To make the decision, Kavli’s advisory board — a group of 18 esteemed physicists — spent years extensively reviewing candidates from around the world, but decided the best choice for the position was already at the university. The KITP, which was founded in 1979, is one of the most renowned institutions for the study of theoretical physics in the world, and past directors have included three Nobel laureates.
The KITP operates with a $4.6 million budget from the National Science Foundation and includes five permanent members and 12-15 postdoctoral researchers. Gross had served as director since 1997 and remains a permanent member of the institute after stepping down.
According to Bildsten, one of his primary responsibilities as director is facilitating the development of KITP’s programs, in which theoretical physicists come from across the globe for anywhere from two weeks to three months at a time to focus intensely on a topic within the field or discuss implications of major discoveries. The institute holds 12 of these programs a year, and each will host around 25 scholars.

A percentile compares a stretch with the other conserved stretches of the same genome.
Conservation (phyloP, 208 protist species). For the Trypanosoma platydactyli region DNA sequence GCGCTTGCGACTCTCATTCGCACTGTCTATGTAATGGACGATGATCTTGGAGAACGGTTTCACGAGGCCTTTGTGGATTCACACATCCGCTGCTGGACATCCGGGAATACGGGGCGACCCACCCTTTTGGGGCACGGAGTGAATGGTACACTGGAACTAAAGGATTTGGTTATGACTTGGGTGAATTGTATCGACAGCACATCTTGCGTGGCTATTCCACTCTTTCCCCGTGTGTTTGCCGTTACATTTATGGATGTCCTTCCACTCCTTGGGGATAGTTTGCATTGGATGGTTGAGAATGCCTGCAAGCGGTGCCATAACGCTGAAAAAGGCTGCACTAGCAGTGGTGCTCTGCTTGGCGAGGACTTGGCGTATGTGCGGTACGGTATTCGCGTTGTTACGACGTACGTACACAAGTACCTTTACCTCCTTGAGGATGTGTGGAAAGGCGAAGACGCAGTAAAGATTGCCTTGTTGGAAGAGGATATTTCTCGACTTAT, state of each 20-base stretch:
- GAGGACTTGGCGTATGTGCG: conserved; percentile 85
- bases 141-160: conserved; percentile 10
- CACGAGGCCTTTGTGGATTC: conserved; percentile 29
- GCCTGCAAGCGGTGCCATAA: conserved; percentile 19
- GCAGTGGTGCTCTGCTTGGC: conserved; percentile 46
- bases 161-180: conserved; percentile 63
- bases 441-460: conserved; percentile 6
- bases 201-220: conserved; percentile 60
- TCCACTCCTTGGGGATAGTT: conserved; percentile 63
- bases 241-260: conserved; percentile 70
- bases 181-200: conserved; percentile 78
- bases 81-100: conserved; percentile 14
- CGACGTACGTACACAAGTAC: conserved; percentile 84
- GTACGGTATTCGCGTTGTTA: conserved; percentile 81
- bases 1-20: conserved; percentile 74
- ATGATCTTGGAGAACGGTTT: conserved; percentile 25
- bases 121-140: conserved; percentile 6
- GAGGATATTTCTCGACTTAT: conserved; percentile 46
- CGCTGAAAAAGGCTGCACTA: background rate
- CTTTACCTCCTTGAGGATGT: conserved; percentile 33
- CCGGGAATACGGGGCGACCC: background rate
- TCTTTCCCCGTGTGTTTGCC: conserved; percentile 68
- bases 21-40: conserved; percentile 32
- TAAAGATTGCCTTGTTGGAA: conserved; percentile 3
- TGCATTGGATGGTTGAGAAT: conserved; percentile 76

“(The KITP) is really a users facility for the theoretical physics community worldwide,” Bildsten said. “It allows participants to get away from the day-to-day business of academic life and give all of their focus to their research. To them, they feel like they are in seventh heaven.”
As director, Bildsten will collaborate with the advisory board and the theoretical physics community to determine what they believe will be the most topical issues within the field, then develop a program and advertise and solicit applicants. Bildsten said the institute aims to make programs center around cutting-edge topics by planning them in accordance to potential major discoveries.
“We are trying to look ahead and see when there is going to be a big release of data and plan programs around this,” said Bildsten, who assumed his new role on July 1. “It’s a little hard to get the timing right but we do what we can.”
For example, the institute has scheduled a program about this year’s discovery of the Higgs boson particle in April 2013, which is when the next major announcement in the research is slated to be made. According to Bildsten, programs have already been planned out through the summer of 2014 and 80 percent of these will have a strong experimental component.
Bildsten said one of his most important goals as director is to establish a Residence, which can accommodate about 50 scholars at a time to further collaborate and discuss ideas.
Bildsten received his Ph.D. in theoretical physics from Cornell University in 1991 and then spent three years at the California Institute of Technology as a research fellow and four years as an associate and assistant professor in UC Berkeley’s Physics and Astronomy departments before joining the UCSB faculty and KITP in 1999. His research focus is theoretical astrophysics and he has been bestowed with numerous prominent honors and fellowships throughout his career.